7. ^ a b Stegner, Wallace (1954). Beyond the Hundredth Meridian: John Wesley Powell and the Second Opening of the West, University of Nebraska Press. ISBN 0-8032-4133-X (and other reprint editions)
  8. ^ Reprinted in Boas and Powell, infra.
  9. ^ a b Donald Worster. A River Running West: The Life of John Wesley Powell. Oxford, NY: Oxford University Press, 2001.
  10. ^ John S. Haller (1971). Outcasts from Evolution: Scientific Attitudes of Racial Inferiority, 1859-1900. SIU Press. p. 108. ISBN 978-0-8093-1982-4. Retrieved 2 March 2013. 
  11. ^ Powell, John Wesley, and William Eno DeBuys. Seeing Things Whole: The Essential John Wesley Powell. Washington, DC: Island Press/Shearwater Books, 2001.
  12. ^ John Wesley Powell. Report on the Lands of the Arid Region of the United States, With a More Detailed Account of the Lands of Utah. Cambridge: Harvard University Press, 1962.
  13. ^ Michael Hiltzik (2010-07-05). "The false promise of Hoover Dam". LA Times. Retrieved 2010-07-06. 
  14. ^ J.W. Powell (1881). "On Limitations To The Use Of Some Anthropologic Data". Bureau of American Ethnology. Retrieved 2014-04-14. 
  15. ^ http://www.cityofpowell.com/assets/pages/community/aboutpowell.aspx
  16. ^ http://cjsd.mesacounty.us/template.aspx?id=9958
  17. ^ http://powell.littletonpublicschools.net/
  18. ^ "Author Query for 'J.W.Powell'". International Plant Names Index. 

References[edit]

  • Powell, J. W. (1875). The Exploration of the Colorado River and Its Canyons. New York: Dover Press. ISBN 0-486-20094-9 (and other reprint editions).
  • Aton, James M. (2010). John Wesley Powell: His Life and Legacy. ISBN 978-0-87480-992-3
  • Boas, F.; Powell, J. W. (1991) Introduction to Handbook of American Indian Languages plus Indian Linguistic Families of America North of Mexico, University of Nebraska Press, ISBN 0-8032-5017-7
  • Darrah, William Culp, Ralph V. Chamberlin, and Charles Kelly. (2009). The Exploration of the Colorado River in 1869 and 1871–1872: Biographical Sketches and Original Documents of the First Powell Expedition of 1869 and the Second Powell Expedition of 1871–1872. University of Utah Press. ISBN 978-0-87480-963-3.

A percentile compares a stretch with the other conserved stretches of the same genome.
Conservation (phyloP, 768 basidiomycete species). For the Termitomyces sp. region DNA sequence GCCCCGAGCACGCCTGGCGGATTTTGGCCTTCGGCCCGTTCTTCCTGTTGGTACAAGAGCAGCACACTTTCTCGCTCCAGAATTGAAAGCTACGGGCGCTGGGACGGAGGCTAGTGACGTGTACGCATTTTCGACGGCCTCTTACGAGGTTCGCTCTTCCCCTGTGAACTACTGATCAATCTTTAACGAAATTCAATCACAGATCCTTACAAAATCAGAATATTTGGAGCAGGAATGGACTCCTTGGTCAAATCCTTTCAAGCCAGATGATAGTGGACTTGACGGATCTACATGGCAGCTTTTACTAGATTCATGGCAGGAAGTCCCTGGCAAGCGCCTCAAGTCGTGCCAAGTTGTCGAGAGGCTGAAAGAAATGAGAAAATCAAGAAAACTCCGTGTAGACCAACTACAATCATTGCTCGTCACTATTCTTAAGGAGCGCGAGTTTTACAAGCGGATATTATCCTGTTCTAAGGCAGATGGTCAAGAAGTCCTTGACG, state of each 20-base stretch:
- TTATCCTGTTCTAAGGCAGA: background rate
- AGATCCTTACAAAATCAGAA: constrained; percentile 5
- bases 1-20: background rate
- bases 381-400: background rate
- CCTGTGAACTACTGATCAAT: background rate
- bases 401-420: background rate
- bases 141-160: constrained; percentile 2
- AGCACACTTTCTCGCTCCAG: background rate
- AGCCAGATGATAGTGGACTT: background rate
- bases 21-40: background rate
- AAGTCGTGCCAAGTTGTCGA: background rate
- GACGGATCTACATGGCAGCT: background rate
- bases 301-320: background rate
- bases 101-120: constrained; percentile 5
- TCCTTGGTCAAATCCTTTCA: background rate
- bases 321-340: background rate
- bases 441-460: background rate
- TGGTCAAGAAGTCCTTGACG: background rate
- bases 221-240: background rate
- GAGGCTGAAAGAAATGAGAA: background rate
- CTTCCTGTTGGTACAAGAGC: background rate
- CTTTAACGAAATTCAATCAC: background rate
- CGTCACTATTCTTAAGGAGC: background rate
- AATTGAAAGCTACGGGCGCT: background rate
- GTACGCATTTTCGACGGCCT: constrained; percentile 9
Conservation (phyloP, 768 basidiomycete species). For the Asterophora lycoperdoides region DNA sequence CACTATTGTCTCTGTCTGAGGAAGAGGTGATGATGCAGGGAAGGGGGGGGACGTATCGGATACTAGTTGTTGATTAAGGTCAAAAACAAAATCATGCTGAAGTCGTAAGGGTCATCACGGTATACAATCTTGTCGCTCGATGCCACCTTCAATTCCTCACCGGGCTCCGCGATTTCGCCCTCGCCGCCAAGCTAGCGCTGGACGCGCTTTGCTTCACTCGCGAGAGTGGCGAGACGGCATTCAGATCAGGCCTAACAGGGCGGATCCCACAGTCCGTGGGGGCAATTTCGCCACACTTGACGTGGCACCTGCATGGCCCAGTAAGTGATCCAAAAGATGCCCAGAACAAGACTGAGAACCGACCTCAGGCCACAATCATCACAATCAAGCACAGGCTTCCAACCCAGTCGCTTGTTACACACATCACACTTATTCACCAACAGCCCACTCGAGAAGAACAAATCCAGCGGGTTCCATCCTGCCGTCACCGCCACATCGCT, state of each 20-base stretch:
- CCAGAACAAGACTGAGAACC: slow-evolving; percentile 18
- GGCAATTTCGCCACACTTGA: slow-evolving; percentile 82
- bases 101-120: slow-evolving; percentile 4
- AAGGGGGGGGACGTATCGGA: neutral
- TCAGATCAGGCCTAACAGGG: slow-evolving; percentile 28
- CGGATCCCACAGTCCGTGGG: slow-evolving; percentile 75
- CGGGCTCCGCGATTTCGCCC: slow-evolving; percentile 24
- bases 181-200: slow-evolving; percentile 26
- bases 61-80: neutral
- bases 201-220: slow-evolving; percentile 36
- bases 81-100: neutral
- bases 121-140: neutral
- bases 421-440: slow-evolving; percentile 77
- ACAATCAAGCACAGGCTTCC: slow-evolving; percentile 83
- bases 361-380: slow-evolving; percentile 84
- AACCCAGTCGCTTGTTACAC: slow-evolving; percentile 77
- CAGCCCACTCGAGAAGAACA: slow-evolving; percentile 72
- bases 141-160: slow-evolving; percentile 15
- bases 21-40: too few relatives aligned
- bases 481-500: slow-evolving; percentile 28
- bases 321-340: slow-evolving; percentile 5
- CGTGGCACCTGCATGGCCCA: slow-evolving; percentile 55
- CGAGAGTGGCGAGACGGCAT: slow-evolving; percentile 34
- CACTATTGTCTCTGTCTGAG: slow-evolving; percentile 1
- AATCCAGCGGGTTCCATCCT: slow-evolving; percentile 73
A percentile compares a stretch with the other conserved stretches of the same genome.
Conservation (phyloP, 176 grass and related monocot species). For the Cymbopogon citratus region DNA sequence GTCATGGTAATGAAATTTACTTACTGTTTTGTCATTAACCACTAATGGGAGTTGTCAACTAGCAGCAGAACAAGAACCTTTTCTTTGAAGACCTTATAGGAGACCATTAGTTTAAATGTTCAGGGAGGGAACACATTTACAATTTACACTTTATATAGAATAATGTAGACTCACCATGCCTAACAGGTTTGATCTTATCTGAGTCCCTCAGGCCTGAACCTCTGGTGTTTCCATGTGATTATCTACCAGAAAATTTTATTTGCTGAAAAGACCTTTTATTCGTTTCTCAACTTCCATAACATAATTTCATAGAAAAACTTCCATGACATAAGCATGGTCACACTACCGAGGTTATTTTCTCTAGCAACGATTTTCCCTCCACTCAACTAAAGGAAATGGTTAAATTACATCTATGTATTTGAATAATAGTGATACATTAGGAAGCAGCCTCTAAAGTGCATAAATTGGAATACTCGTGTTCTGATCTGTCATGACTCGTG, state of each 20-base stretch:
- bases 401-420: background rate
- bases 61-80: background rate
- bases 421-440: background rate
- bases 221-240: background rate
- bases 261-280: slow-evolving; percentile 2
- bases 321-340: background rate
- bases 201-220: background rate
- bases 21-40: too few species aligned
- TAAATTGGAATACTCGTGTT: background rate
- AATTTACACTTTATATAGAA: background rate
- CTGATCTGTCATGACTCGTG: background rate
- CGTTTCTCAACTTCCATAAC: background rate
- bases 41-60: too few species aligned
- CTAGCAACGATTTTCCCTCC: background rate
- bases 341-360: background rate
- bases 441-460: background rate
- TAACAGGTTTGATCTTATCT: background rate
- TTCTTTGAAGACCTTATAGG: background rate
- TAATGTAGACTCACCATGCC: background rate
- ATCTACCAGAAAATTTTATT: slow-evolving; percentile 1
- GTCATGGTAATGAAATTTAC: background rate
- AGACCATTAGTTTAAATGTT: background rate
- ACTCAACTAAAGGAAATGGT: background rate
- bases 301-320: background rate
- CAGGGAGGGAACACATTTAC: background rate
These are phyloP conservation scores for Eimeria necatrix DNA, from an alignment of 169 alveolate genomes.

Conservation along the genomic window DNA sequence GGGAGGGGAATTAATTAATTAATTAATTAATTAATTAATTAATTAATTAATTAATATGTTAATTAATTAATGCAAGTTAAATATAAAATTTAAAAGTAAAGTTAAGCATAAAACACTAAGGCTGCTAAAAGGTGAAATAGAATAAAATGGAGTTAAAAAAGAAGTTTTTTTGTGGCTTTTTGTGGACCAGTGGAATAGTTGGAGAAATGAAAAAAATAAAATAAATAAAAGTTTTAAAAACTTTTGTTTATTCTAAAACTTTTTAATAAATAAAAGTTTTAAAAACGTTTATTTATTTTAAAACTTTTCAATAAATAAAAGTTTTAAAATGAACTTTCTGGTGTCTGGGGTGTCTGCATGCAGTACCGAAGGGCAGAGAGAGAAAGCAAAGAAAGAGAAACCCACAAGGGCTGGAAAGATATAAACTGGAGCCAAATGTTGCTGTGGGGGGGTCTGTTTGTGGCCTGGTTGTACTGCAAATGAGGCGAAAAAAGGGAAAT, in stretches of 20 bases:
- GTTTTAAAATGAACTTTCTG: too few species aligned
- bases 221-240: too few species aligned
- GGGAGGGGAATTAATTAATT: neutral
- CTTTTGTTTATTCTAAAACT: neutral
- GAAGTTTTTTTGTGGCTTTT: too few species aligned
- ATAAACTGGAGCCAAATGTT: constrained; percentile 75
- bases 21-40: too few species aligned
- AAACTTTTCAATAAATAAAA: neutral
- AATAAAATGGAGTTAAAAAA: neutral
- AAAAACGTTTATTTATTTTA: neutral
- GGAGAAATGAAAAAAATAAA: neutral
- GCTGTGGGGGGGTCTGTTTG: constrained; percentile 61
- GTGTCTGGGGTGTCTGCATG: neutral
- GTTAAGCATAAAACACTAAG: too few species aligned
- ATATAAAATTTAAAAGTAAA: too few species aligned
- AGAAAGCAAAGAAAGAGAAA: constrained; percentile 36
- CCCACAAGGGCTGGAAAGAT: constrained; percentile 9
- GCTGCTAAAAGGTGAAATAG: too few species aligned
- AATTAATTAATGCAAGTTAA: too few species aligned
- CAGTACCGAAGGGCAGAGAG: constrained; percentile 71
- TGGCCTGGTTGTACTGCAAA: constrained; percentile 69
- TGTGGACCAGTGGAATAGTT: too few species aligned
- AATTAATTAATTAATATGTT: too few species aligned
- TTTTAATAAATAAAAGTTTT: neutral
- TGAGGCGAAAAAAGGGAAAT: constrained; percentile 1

• Dolnick, Edward (2002). Down the Great Unknown : John Wesley Powell's 1869 Journey of Discovery and Tragedy Through the Grand Canyon (Paperback). Harper Perennial. ISBN 0-06-095586-4.
  • Dolnick, Edward (2001). Down the Great Unknown : John Wesley Powell's 1869 Journey of Discovery and Tragedy Through the Grand Canyon (Hardcover). HarperCollins Publishers. ISBN 0-06-019619-X.
  • Ghiglieri, Michael P., Bradley, George Y. (2003). First Through Grand Canyon: The Secret Journals & Letters of the 1869 Crew Who Explored the Green and Colorado Rivers (Paperback). Puma Press . ISBN 0-9700973-2-8.
  • National Geographic Society (1999) Exploring the Great Rivers of North America. ISBN 0-7922-7846-1.
  • Reisner, Marc (1993). Cadillac Desert: The American West and Its Disappearing Water (Paperback). Penguin Books. ISBN 0-14-017824-4.
  • Stegner, Wallace (1954). Beyond the Hundredth Meridian: John Wesley Powell and the Second Opening of the West. University of Nebraska Press. ISBN 0-8032-4133-X (and other reprint editions).
  • Weiner, Mark S (2006). Americans Without Law. New York University Press. ISBN 0-8147-9364-9.
  • Worster, Donald (2000). A River Running West: The Life of John Wesley Powell. Oxford University Press. ISBN 0-19-509991-5.
  • Reisner, Marc (1986). "Cadillac Desert: the American West and its Disappearing Water".
  • Powell, J.W. (1876). A Report on the Arid Regions of the United States, with a More Detailed Account of the Lands of Utah"

External links[edit]